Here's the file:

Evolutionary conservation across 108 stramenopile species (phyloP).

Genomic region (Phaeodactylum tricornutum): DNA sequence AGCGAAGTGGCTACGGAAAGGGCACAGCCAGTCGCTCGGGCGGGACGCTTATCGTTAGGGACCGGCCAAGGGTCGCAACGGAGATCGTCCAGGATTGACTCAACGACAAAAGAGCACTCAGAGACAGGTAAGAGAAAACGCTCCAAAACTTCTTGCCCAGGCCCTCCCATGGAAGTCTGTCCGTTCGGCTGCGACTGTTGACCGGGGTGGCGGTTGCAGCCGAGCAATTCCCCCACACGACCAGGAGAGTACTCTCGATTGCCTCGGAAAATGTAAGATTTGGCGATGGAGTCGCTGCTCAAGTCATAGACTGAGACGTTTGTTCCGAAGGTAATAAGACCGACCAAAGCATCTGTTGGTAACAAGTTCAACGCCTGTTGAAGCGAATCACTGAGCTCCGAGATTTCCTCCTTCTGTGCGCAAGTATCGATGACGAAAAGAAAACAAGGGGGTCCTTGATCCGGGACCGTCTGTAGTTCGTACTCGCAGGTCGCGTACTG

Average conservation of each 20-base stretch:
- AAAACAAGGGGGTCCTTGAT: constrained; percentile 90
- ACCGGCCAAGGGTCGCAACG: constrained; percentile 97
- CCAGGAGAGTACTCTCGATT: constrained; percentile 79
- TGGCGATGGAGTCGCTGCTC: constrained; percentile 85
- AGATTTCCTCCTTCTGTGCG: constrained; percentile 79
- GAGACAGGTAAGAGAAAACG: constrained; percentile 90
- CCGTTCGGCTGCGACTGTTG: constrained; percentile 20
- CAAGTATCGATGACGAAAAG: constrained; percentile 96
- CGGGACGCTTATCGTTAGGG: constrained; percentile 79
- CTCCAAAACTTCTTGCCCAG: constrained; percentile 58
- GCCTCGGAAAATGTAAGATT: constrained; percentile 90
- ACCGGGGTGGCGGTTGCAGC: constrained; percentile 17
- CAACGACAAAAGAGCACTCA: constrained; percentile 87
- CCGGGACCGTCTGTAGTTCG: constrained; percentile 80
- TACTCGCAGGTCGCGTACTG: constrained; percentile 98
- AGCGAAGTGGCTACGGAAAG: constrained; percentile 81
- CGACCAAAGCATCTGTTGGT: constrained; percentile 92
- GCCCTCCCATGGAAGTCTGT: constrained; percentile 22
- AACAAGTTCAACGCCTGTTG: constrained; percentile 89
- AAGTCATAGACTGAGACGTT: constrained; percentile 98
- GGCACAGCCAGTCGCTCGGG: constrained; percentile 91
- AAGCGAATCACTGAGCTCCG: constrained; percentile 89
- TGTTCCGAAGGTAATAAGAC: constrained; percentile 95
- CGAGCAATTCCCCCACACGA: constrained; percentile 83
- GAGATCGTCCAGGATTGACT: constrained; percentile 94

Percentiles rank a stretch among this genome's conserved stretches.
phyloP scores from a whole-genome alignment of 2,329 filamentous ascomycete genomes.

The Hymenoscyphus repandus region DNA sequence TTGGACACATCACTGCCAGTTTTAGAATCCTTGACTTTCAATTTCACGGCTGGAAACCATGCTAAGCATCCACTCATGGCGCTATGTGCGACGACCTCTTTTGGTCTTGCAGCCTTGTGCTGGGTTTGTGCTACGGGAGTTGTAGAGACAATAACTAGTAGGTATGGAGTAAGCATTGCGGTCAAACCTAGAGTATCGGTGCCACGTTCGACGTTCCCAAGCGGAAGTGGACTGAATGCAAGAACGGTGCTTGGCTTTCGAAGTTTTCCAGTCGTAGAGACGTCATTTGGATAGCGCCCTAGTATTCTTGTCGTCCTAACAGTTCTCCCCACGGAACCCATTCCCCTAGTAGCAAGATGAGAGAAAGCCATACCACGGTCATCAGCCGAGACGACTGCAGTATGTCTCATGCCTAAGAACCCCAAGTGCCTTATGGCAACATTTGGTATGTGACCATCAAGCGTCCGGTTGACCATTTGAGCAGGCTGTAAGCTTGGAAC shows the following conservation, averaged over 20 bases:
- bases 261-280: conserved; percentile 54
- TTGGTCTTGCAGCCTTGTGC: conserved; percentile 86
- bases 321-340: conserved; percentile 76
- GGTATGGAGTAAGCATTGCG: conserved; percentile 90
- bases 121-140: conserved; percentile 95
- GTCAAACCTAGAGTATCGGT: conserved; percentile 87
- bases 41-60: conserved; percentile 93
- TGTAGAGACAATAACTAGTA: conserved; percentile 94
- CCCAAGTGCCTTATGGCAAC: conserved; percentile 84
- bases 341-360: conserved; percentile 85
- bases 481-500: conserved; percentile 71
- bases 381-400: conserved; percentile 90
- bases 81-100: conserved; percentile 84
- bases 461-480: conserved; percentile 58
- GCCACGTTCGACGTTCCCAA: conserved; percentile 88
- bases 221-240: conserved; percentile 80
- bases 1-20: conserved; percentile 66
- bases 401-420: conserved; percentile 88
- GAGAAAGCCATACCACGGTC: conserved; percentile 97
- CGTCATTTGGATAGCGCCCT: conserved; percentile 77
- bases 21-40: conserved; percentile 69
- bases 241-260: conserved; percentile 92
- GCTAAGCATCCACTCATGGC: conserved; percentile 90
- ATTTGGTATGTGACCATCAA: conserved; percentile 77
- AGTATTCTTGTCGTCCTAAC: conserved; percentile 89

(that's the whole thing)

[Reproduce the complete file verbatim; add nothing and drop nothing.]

Evolutionary conservation across 108 stramenopile species (phyloP).

Genomic region (Phaeodactylum tricornutum): DNA sequence AGCGAAGTGGCTACGGAAAGGGCACAGCCAGTCGCTCGGGCGGGACGCTTATCGTTAGGGACCGGCCAAGGGTCGCAACGGAGATCGTCCAGGATTGACTCAACGACAAAAGAGCACTCAGAGACAGGTAAGAGAAAACGCTCCAAAACTTCTTGCCCAGGCCCTCCCATGGAAGTCTGTCCGTTCGGCTGCGACTGTTGACCGGGGTGGCGGTTGCAGCCGAGCAATTCCCCCACACGACCAGGAGAGTACTCTCGATTGCCTCGGAAAATGTAAGATTTGGCGATGGAGTCGCTGCTCAAGTCATAGACTGAGACGTTTGTTCCGAAGGTAATAAGACCGACCAAAGCATCTGTTGGTAACAAGTTCAACGCCTGTTGAAGCGAATCACTGAGCTCCGAGATTTCCTCCTTCTGTGCGCAAGTATCGATGACGAAAAGAAAACAAGGGGGTCCTTGATCCGGGACCGTCTGTAGTTCGTACTCGCAGGTCGCGTACTG

Average conservation of each 20-base stretch:
- AAAACAAGGGGGTCCTTGAT: constrained; percentile 90
- ACCGGCCAAGGGTCGCAACG: constrained; percentile 97
- CCAGGAGAGTACTCTCGATT: constrained; percentile 79
- TGGCGATGGAGTCGCTGCTC: constrained; percentile 85
- AGATTTCCTCCTTCTGTGCG: constrained; percentile 79
- GAGACAGGTAAGAGAAAACG: constrained; percentile 90
- CCGTTCGGCTGCGACTGTTG: constrained; percentile 20
- CAAGTATCGATGACGAAAAG: constrained; percentile 96
- CGGGACGCTTATCGTTAGGG: constrained; percentile 79
- CTCCAAAACTTCTTGCCCAG: constrained; percentile 58
- GCCTCGGAAAATGTAAGATT: constrained; percentile 90
- ACCGGGGTGGCGGTTGCAGC: constrained; percentile 17
- CAACGACAAAAGAGCACTCA: constrained; percentile 87
- CCGGGACCGTCTGTAGTTCG: constrained; percentile 80
- TACTCGCAGGTCGCGTACTG: constrained; percentile 98
- AGCGAAGTGGCTACGGAAAG: constrained; percentile 81
- CGACCAAAGCATCTGTTGGT: constrained; percentile 92
- GCCCTCCCATGGAAGTCTGT: constrained; percentile 22
- AACAAGTTCAACGCCTGTTG: constrained; percentile 89
- AAGTCATAGACTGAGACGTT: constrained; percentile 98
- GGCACAGCCAGTCGCTCGGG: constrained; percentile 91
- AAGCGAATCACTGAGCTCCG: constrained; percentile 89
- TGTTCCGAAGGTAATAAGAC: constrained; percentile 95
- CGAGCAATTCCCCCACACGA: constrained; percentile 83
- GAGATCGTCCAGGATTGACT: constrained; percentile 94

Percentiles rank a stretch among this genome's conserved stretches.
phyloP scores from a whole-genome alignment of 2,329 filamentous ascomycete genomes.

The Hymenoscyphus repandus region DNA sequence TTGGACACATCACTGCCAGTTTTAGAATCCTTGACTTTCAATTTCACGGCTGGAAACCATGCTAAGCATCCACTCATGGCGCTATGTGCGACGACCTCTTTTGGTCTTGCAGCCTTGTGCTGGGTTTGTGCTACGGGAGTTGTAGAGACAATAACTAGTAGGTATGGAGTAAGCATTGCGGTCAAACCTAGAGTATCGGTGCCACGTTCGACGTTCCCAAGCGGAAGTGGACTGAATGCAAGAACGGTGCTTGGCTTTCGAAGTTTTCCAGTCGTAGAGACGTCATTTGGATAGCGCCCTAGTATTCTTGTCGTCCTAACAGTTCTCCCCACGGAACCCATTCCCCTAGTAGCAAGATGAGAGAAAGCCATACCACGGTCATCAGCCGAGACGACTGCAGTATGTCTCATGCCTAAGAACCCCAAGTGCCTTATGGCAACATTTGGTATGTGACCATCAAGCGTCCGGTTGACCATTTGAGCAGGCTGTAAGCTTGGAAC shows the following conservation, averaged over 20 bases:
- bases 261-280: conserved; percentile 54
- TTGGTCTTGCAGCCTTGTGC: conserved; percentile 86
- bases 321-340: conserved; percentile 76
- GGTATGGAGTAAGCATTGCG: conserved; percentile 90
- bases 121-140: conserved; percentile 95
- GTCAAACCTAGAGTATCGGT: conserved; percentile 87
- bases 41-60: conserved; percentile 93
- TGTAGAGACAATAACTAGTA: conserved; percentile 94
- CCCAAGTGCCTTATGGCAAC: conserved; percentile 84
- bases 341-360: conserved; percentile 85
- bases 481-500: conserved; percentile 71
- bases 381-400: conserved; percentile 90
- bases 81-100: conserved; percentile 84
- bases 461-480: conserved; percentile 58
- GCCACGTTCGACGTTCCCAA: conserved; percentile 88
- bases 221-240: conserved; percentile 80
- bases 1-20: conserved; percentile 66
- bases 401-420: conserved; percentile 88
- GAGAAAGCCATACCACGGTC: conserved; percentile 97
- CGTCATTTGGATAGCGCCCT: conserved; percentile 77
- bases 21-40: conserved; percentile 69
- bases 241-260: conserved; percentile 92
- GCTAAGCATCCACTCATGGC: conserved; percentile 90
- ATTTGGTATGTGACCATCAA: conserved; percentile 77
- AGTATTCTTGTCGTCCTAAC: conserved; percentile 89